So, James Cameron spends a decade working on his opus, and here it is. Truth and beauty in dazzling 3D, right? Wrong. I think this film is rubbish. Worse, I think this film is insidious rubbish that is a pro-establishment screed dressed in sheep's clothing of weak Iraq war metaphor. I think that continued success of rubbish like this adversely affects any hope of achieving a truly tolerant and egalitarian society.
It has already been pointed out that Avatar is another take on the classic white guilt fantasy. But the sci-fi setting gives it a weird undercurrent that I find more even more unsettling. By setting his non-whites as aliens, Cameron accidentally distills all the assumptions Hollywood makes about race, and then forces them into the cold light of day by pursuing an interspecies romance.
The Na'vi are a mish-mash of characteristics from just about every well-known "primitive" culture - feathers like Native Americans, Maori skin markings, African accessorizing (all African people are one big homogeneous tribe, if you didn't know), the hunting habits of Amazon tribes, and so on. This provides the framework for a bland allegory about evil white people - it's like indigenous peoples Malt-O-Meal. In the creation of this hunter-gatherer everyman, Cameron has provided a glimpse into the machinations of ignorant white men's minds.
Neytiri's introduction is as a howling dervish who shoots arrows mid-leap. She embodies the exotic, the mysterious, the untamed. When perturbed, she hisses like a feline (displaying her sharp, animal-like teeth). She views animals as kindred spirits. And see, what makes this a problem is that us white people have this really obnoxious habit of dressing dark-skinned models in animal prints and posing them with animals. We like to portray them as exotic, mysterious, and untamed. When we control the image, they are the Other.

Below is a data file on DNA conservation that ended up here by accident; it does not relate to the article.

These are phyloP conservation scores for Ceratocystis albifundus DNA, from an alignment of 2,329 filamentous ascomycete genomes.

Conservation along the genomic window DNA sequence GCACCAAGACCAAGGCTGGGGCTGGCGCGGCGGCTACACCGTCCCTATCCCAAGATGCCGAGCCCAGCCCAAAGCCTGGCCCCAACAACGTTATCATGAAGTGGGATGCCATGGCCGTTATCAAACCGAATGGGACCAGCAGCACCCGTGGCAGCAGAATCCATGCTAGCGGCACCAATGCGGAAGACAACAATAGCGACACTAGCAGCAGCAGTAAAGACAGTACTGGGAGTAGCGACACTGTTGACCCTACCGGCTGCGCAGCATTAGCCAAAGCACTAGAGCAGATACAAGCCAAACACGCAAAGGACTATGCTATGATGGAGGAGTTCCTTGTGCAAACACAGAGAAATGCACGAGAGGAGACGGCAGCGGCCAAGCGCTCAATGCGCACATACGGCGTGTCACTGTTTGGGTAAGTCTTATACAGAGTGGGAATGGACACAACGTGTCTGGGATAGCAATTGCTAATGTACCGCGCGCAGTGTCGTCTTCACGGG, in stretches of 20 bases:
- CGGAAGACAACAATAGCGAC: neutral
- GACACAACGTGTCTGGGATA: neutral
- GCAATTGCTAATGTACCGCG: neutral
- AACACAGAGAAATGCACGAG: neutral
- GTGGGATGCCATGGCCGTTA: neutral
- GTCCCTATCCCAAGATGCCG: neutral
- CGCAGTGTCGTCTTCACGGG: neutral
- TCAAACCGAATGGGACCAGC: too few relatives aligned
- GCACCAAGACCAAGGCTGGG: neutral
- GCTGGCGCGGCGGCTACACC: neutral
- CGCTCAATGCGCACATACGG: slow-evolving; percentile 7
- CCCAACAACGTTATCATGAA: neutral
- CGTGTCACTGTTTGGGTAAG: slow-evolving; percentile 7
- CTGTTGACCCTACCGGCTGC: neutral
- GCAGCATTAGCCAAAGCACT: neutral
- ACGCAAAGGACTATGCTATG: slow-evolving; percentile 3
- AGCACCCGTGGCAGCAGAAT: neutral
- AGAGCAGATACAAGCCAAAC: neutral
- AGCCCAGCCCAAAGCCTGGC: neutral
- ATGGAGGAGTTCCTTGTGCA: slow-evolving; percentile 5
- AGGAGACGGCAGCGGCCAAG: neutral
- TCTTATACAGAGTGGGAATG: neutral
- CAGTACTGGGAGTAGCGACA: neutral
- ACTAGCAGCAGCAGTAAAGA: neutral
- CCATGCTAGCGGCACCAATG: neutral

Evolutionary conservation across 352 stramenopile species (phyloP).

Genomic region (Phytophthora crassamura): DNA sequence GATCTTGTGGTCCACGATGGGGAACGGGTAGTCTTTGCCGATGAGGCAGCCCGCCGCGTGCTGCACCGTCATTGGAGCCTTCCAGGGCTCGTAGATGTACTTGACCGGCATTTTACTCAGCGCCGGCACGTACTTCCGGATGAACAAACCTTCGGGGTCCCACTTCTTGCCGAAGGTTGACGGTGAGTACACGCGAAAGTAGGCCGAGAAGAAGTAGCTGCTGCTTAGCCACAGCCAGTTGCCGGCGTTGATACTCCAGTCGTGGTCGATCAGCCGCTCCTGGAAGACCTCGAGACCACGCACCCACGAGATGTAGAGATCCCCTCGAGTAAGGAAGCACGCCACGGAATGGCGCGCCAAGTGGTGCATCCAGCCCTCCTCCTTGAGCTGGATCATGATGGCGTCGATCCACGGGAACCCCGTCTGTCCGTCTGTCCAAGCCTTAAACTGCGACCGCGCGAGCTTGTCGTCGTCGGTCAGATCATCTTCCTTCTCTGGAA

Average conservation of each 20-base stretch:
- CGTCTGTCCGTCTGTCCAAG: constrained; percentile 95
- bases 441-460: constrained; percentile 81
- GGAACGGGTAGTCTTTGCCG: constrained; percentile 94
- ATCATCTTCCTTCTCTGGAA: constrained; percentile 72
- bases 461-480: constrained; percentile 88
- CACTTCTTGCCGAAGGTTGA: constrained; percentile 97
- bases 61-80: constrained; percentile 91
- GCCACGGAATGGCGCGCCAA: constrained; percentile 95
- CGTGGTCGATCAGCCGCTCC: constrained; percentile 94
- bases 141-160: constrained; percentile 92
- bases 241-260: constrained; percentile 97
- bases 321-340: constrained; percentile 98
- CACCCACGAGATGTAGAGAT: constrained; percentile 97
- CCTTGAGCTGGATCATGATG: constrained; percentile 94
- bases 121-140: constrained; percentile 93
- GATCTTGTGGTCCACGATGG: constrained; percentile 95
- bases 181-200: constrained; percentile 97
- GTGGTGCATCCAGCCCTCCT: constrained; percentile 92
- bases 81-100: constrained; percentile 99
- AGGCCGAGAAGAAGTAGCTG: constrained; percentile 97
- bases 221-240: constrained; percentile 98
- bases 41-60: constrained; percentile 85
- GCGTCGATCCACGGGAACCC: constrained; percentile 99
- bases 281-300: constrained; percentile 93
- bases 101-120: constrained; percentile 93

Let's talk about Otherness. The idea started with Hegel, who said that consciousness cannot become self-conscious until it meets another consciousness and learns to define itself as separate from that other. Since then this idea has cropped up time and time again, because it seems to accurately describe a component of our psychology; humans have a tendency to define ourselves in opposition to other humans. Nationalism, racism, sports fans; we love to forge our identities by labeling Them and Us. It's not enough to have just an Us - if we find ourselves in a situation where there is no Them, we will quickly manufacture one.
Now, usually we take the straightforward route and just vilify the Other. Simply bicker over the prophet's cousin, or riot over those immigrants daring to live in "your" country, and get to fighting. But there's another method of oppression at which Americans in particular are becoming very adept. You declare your tolerance for the Other and talk about how much you like Others and how you have all sorts of Other friends. Meanwhile, you continue to marginalize the Other, but you make it subtle. You appropriate bits of their culture, but be sure place them in a one-dimensional box that leaves no room for growth. You pay lip service to equality but don't make any sacrifices of your own. In this way the Other can find no adversary to combat, and you can convince yourself that their failure to better themselves is due to some innate cultural deficiency. This is how we end up with black models dressed in leopard print.
What Cameron has created is the authoritative example of being ignorant and white. Not only is the appearance of the Na'vi built out of superficial elements of human ethnicities, but their entire culture is a slurry of half-baked ideas, the kind an ignorant white guy gets from paging through a National Geographic without bothering to read the articles (they are kinda long, after all). He's actually come up with some ludicrous explanation about neurons in plant matter to take the idea that "native peoples are really in touch with nature" to an extreme that has them literally talking to their ancestors through the trees or something.